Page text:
On Managing Records and Personal Data at Dunder Mifflin: The Michael Scott Approach26 March 2015
I’ve recently been watching the US series of the Office – for purely professional purposes, of course… I was struck by the amount of times records management issues jumped out at me (a worrying thing to admit, I know!).
In Series 2, Episode 21 “Conflict Resolution” which originally aired in May 2006, the office manager Michael Scott (played by Steve Carell) resolves a conflict between two members of staff. He then approaches the HR rep and wrestles from his hands a confidential file of staff complaints.
Determined to resolve the conflicts documented in the file, Michael reads out the contents to the staff, publicly revealing names and circumstances which the staff point out were supposed to be confidential, even revealing the contents of records marked “redacted”. I won’t reveal too much about the plot but suffice it to say the office is discontent, tense and angry.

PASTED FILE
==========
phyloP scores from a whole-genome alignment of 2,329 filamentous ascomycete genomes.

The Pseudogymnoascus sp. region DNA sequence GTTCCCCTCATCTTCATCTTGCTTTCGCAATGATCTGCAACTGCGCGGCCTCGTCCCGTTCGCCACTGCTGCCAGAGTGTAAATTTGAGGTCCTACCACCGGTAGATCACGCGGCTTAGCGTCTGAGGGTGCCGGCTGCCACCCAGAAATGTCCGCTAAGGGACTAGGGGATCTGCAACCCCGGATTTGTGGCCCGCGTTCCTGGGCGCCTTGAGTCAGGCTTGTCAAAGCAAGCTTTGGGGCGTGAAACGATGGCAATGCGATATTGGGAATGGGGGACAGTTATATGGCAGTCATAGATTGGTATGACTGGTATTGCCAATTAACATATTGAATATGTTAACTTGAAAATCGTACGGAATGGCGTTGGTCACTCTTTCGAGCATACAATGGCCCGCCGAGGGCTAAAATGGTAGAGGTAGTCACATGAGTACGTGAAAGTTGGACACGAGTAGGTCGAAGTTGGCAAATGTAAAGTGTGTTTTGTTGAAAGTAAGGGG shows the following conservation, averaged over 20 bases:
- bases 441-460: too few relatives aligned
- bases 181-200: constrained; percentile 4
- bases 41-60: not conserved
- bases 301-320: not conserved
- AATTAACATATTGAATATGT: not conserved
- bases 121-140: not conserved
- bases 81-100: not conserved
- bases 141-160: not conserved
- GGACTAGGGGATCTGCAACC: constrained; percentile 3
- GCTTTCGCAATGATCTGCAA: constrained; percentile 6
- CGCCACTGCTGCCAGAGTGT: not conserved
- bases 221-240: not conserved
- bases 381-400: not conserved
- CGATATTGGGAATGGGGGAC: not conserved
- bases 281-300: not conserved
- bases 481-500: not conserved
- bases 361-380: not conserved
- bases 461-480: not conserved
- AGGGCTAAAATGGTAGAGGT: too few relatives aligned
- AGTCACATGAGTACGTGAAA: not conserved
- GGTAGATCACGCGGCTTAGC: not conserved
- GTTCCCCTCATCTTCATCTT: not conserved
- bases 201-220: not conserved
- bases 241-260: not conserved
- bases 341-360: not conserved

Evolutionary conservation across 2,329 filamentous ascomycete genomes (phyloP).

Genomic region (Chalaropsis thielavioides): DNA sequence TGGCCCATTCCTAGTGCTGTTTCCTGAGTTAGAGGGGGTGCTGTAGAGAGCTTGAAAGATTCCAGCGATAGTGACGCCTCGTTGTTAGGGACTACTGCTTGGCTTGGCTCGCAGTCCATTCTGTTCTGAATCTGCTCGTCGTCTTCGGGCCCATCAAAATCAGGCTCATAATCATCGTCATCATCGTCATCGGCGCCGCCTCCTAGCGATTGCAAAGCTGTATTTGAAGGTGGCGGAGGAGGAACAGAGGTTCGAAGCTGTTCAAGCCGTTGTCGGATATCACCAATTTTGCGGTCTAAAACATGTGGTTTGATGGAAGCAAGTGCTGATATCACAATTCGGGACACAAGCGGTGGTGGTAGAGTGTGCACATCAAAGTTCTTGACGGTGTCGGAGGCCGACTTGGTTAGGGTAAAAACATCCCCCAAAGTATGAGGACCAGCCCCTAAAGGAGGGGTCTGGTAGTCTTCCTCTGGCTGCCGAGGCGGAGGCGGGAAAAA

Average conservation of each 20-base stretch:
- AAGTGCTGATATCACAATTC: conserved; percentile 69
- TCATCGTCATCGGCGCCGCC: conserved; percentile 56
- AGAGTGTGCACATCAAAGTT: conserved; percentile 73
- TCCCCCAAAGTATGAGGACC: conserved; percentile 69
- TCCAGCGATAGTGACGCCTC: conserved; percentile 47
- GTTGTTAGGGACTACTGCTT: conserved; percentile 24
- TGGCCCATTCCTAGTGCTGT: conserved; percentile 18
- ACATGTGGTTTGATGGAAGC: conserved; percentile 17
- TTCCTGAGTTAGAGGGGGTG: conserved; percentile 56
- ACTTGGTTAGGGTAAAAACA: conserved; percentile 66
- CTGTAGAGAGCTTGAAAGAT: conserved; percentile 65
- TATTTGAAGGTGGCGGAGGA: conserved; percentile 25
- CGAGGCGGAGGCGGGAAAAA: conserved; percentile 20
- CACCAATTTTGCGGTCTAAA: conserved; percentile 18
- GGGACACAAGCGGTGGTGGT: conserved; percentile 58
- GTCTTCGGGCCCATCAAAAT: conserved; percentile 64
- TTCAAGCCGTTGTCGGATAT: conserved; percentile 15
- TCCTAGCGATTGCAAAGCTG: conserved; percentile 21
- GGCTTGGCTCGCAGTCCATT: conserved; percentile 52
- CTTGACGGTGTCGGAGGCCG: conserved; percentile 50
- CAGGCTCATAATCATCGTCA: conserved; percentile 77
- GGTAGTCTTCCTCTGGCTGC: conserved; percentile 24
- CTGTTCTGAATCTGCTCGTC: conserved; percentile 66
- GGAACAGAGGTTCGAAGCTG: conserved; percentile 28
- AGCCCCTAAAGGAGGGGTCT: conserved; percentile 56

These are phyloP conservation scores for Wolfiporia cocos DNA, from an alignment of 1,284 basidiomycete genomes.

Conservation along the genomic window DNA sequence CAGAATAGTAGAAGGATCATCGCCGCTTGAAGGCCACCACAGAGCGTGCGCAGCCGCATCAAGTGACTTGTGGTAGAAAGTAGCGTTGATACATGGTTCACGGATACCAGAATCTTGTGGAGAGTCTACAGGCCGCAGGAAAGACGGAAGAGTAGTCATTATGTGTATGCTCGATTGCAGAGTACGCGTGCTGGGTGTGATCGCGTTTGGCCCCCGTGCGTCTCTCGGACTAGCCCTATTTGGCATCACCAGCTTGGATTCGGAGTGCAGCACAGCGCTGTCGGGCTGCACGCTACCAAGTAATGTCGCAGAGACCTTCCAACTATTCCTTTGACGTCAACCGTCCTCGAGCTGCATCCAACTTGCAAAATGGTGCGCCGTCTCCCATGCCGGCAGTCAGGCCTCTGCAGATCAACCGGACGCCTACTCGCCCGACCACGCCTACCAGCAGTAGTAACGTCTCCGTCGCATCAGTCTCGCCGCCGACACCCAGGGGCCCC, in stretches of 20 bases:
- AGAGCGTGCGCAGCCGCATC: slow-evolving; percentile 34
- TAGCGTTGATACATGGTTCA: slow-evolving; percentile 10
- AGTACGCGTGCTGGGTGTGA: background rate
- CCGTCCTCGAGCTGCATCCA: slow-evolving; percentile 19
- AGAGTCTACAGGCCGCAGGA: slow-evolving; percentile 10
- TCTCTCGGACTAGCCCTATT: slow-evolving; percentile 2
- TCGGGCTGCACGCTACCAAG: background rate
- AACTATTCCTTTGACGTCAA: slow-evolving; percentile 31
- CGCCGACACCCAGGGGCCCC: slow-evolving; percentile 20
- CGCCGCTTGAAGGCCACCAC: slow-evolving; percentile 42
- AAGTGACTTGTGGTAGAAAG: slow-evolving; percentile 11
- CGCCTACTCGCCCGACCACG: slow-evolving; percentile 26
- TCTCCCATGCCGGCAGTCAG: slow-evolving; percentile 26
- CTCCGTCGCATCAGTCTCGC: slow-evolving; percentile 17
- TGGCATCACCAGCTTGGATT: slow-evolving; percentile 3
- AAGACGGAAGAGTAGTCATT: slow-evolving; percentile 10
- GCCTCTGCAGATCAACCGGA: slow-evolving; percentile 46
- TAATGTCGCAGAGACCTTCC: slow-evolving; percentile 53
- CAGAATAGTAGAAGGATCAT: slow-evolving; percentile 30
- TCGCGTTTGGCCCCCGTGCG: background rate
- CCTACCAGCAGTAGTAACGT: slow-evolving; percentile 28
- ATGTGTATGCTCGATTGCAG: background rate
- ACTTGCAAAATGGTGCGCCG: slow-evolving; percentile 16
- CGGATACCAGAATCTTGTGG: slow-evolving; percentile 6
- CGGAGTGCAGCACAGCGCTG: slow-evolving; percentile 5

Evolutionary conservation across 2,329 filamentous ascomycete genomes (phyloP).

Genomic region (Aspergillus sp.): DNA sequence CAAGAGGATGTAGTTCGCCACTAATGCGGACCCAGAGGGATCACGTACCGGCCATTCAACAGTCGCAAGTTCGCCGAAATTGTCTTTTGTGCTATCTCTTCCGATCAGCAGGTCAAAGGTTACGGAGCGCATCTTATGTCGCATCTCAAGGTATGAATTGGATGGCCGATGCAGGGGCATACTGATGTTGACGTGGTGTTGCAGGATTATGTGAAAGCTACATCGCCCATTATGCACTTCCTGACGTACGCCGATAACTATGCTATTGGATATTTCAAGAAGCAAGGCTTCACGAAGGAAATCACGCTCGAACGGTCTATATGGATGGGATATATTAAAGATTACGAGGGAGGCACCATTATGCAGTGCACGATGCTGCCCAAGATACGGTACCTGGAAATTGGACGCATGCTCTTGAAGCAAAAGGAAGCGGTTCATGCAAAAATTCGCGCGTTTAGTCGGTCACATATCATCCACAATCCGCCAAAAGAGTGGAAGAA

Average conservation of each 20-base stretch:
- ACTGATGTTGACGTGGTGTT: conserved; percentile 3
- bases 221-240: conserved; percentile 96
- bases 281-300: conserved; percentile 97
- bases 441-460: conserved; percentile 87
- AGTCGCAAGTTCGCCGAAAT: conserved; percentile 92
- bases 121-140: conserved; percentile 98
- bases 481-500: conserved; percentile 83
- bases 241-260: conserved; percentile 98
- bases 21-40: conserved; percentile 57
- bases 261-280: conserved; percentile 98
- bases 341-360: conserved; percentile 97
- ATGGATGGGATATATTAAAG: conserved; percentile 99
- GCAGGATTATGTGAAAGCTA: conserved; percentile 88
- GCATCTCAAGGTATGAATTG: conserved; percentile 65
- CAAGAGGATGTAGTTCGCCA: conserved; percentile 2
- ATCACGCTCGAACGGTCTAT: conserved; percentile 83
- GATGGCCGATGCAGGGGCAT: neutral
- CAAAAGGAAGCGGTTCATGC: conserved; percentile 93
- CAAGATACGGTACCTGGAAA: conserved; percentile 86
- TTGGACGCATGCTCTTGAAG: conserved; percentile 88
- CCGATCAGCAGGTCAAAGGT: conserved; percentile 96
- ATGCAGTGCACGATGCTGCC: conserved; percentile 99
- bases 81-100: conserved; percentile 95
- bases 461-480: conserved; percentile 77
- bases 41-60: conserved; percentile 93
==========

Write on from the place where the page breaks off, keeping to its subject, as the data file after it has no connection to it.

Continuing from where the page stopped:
There is of course no comprehensive equivalent to the Data Protection Act in the United States, but this episode shows the consequences of negligent treatment of personal data: tension, sadness and anger.
In an ending reminiscent of the ending of Raiders of the Lost Ark, the episode concludes panning out on the HR rep putting the complaints files into storage with hundreds of thousands of identical boxes. Like the Ark of the Covenant in the Indiana Jones film, the files will be held securely, away from prying members of staff and, particularly, away from Michael Scott, Regional Manager of Dunder Mifflin.